Bassoe: Mind-numbing boredom consumes the offshore rig market, but it won’t last
By: David Carter Shinn, Bassoe Offshore
It’s gotta stop at some point. And it will. There’s more excitement coming.
Since then, it’s easy to say that it’s just been boring.
In fact, apart from a few nice contract awards including Transocean’s five-year 20k drillship contract with Chevron, the only interesting thing to have happened recently was Seadrill’s four-drillship joint venture with Sonagol. The new company, named Sonadrill, will bareboat Sonagol’s two newbuild 7th gen drillships (still at DSME in Korea) and two of Seadrill’s UDW drillships (presumably one of them will be the West Gemini). The four rigs have been given five-year contracts, and Seadrill will manage them.
Pretty smart move by Seadrill. It’s great to see four ultra deepwater drillships being tied up for five years each especially when drillship utilization hasn’t been able to get out of the 50s (%) during 2018, according to Bassoe Analytics.
But back to our main point: things are boring
Utilization across the three main segments (jackups, semisubs, and drillships) is static.
Major contract events like the QatarGas’ nine-jackup tender and Petrobras’ deepwater tender have taken much longer than the market expected.
Some financially-challenged contractors like Dolphin Drilling are trying to figure out what to do with themselves.
The seemingly endless Ensco-Rowan transaction process still hasn’t ended – although we expect it will finally end later this month.
Nobody wants to speculatively buy assets; contractor consolidation is still on the table but nobody’s biting; oil prices are anemic; and non-oil related issues like trade war threats and global economic uncertainty are annoying people.
Rig owners are sort of trudging along, doing the best they can with what they have, hoping for some more action.
What’s going to make it fun again?
It’s like a movie with a long opening-credit sequence (accompanied by boring music). You want to get to the movie.
But you keep watching it because you know the movie’s coming (you’ll have to pretend you don’t have the “Skip intro” feature on Netflix).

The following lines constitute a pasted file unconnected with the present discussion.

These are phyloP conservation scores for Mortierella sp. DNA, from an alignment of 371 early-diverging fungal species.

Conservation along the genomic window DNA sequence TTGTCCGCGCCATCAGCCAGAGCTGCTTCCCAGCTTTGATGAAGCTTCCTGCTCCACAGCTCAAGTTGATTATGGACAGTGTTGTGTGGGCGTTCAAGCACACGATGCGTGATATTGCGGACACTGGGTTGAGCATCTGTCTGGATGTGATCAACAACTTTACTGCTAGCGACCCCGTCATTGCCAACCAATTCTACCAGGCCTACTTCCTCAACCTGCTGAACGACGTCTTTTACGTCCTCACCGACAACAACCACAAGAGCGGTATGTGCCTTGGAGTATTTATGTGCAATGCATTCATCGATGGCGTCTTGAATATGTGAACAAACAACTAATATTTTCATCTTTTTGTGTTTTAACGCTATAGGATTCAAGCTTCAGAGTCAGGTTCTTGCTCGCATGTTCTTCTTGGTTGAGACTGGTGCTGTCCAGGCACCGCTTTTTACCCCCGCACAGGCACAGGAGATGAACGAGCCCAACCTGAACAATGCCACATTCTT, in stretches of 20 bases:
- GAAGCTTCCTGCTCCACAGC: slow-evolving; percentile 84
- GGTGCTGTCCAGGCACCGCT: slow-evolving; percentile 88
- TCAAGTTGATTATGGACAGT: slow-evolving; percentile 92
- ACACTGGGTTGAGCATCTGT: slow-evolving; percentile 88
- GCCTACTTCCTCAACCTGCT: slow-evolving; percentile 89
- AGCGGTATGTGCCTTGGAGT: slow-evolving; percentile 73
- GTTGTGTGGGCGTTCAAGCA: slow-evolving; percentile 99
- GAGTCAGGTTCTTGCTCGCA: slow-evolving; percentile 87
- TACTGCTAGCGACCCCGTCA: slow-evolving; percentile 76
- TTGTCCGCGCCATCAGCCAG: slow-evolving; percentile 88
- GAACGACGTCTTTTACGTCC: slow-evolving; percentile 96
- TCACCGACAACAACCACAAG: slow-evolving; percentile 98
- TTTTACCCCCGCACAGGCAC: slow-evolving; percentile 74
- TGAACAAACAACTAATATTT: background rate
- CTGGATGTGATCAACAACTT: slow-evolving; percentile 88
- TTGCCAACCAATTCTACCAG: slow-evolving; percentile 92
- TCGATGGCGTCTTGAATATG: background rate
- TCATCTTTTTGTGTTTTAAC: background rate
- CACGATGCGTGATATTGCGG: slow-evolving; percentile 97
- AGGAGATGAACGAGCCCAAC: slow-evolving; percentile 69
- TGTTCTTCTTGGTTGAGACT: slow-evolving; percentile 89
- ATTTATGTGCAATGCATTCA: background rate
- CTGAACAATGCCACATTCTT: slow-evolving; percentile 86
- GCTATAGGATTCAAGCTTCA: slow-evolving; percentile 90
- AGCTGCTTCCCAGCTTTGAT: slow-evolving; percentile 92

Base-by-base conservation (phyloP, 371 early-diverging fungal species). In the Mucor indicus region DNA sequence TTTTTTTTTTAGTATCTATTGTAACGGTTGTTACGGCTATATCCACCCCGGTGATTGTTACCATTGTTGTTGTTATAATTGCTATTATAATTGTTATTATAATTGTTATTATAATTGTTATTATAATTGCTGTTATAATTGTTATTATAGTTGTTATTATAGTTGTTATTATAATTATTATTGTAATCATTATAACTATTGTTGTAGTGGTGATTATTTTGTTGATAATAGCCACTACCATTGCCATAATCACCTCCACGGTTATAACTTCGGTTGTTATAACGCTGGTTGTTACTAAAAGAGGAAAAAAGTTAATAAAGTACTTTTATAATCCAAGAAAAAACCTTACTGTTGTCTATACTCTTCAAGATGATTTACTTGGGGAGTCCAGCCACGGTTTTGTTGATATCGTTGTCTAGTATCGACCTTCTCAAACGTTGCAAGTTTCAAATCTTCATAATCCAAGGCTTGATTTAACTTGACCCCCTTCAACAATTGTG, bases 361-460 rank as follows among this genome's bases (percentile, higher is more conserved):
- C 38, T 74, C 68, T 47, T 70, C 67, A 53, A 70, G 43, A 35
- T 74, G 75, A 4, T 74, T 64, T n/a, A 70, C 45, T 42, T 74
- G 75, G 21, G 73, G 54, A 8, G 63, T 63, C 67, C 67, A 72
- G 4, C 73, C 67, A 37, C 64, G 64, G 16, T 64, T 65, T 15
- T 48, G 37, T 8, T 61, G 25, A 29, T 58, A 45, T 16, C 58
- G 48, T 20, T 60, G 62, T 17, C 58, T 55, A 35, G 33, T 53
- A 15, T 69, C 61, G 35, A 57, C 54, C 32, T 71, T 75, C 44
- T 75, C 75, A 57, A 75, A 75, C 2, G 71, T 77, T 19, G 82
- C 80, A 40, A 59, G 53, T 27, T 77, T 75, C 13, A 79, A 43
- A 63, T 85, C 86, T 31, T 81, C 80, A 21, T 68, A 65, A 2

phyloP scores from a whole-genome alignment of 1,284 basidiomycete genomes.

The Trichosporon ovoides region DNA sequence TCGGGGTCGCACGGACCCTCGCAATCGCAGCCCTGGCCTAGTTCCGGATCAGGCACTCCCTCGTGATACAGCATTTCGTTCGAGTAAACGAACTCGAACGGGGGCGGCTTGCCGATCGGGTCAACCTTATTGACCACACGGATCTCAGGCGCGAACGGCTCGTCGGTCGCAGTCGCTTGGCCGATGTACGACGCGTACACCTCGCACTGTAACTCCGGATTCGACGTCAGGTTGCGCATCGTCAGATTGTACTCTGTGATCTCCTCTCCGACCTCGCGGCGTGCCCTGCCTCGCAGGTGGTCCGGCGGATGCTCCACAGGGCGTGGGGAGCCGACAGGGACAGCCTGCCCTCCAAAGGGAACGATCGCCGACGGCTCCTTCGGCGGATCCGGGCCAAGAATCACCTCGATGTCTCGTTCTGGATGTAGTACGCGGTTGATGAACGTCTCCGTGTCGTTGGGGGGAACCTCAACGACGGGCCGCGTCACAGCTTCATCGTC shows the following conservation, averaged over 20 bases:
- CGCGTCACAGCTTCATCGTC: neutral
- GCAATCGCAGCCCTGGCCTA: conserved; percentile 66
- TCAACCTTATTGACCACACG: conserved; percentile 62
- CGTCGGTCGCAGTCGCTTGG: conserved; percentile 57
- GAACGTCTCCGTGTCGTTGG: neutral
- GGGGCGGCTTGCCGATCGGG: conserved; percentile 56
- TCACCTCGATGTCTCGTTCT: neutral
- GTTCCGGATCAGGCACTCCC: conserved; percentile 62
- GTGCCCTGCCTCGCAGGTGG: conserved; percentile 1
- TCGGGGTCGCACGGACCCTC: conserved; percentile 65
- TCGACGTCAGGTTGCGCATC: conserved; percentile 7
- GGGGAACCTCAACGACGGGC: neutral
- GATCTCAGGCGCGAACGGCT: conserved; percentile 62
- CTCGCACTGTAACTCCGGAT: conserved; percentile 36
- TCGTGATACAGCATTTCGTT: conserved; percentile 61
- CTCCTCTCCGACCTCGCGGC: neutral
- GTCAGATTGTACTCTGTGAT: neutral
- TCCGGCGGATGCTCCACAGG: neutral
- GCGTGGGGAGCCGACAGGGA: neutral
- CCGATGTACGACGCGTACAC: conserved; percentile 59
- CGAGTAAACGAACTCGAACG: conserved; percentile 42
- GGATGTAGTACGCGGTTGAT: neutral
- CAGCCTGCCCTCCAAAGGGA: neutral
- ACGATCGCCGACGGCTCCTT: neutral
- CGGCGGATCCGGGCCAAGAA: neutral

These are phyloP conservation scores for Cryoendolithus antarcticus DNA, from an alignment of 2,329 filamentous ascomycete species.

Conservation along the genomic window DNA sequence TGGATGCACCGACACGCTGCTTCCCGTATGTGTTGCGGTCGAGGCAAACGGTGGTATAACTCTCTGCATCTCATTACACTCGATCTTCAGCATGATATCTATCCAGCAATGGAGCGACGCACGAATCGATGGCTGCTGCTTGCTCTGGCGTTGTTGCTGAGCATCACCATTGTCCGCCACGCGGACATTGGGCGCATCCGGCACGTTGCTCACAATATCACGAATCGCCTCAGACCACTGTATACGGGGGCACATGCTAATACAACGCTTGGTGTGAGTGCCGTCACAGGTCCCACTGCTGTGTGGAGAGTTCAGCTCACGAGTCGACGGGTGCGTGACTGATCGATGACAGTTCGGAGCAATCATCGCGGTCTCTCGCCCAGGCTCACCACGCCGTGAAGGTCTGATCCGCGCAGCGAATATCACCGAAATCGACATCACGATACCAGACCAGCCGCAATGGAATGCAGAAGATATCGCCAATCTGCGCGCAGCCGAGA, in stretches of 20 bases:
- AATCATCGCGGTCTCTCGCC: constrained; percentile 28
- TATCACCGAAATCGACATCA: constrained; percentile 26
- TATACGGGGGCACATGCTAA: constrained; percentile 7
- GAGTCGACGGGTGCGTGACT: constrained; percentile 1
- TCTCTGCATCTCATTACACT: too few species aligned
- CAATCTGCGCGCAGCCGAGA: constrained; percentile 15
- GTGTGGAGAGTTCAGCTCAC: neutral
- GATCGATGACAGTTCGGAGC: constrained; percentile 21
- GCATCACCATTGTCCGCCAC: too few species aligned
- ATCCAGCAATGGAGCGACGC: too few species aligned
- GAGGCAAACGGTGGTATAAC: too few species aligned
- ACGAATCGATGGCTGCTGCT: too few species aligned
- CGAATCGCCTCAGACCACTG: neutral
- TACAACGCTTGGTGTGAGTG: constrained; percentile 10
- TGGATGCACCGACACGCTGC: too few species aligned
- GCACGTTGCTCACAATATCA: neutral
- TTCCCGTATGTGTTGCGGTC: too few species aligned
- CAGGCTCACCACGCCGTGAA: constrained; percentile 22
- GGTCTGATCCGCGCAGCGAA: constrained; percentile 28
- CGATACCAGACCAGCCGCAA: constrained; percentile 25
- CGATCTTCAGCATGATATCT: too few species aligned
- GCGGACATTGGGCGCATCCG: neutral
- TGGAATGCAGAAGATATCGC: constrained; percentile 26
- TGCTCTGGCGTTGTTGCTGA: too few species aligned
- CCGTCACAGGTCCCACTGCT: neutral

Anyway, some great things are coming to the offshore rig market – even this year. The first indications of them are even starting to show.
For example, for the first time in well over a year, we saw total drilling backlog rise in January.
Next, places like Mexico are waking up. In the past two months, two jack-up contracts were awarded (to Borr and Saipem) and the semi-sub Maersk Developer got a 110-day job with Cairn in the country.
Beyond that, PEMEX has started a major jack-up tender process. According to news reports, they’ve already awarded contracts for the first of four project rounds. There’s some risk in the timing and execution here, but demand in Mexico is going to rise.
The Middle East jack-up market will also get a bit of a boost when QatarGas finally awards contracts in their nine-rig tender process. Although this tender has been anticipated for well over a year, and dayrates are under pressure (QatarGas requested a rebid), it’ll provide a pretty good boost to jack-up demand in the region.
West Africa is seeing some more activity in deep and shallow waters. Apart from Sonadrill’s four drillships going to Angola, jack-up activity in Nigeria has picked up after awards to Borr and Shelf, and we expect more news from the region as the year progresses.
Brazil will see some deepwater demand growth from IOCs, and Petrobras is expected to award contracts for multiple rigs this year.
Four years of jack-up backlog has been added in the North Sea already this year. And while harsh environment semi-sub awards have slowed, they’re expected to pick up as we move into the second quarter.
Australia has seen two years of backlog added since January, and as a result of this, Diamond Offshore is even reactivating and upgrading the 1973-built semi-sub Ocean Onyx.
On top of all this, South Africa is on the drilling rig map again after Total made a significant gas condensate discovery in the Brulpadda prospect with Odfjell’s Deepsea Stavanger harsh environment semi-sub. With estimates ranging up to one billion barrels of oil equivalent, they’ll be more drilling requirements here.
If we see more of the stuff we’re seeing now – a more sustained buildup of demand – real excitement will follow.
More consolidation, more rig acquisitions, more rig scrapping (and more rig reactivations), big discoveries, and more investments might not be that far off.
Even if it seems slow, the little things which are happening are building up suspense.
And the suspense is what makes things interesting.
So it’s actually not that boring, is it?
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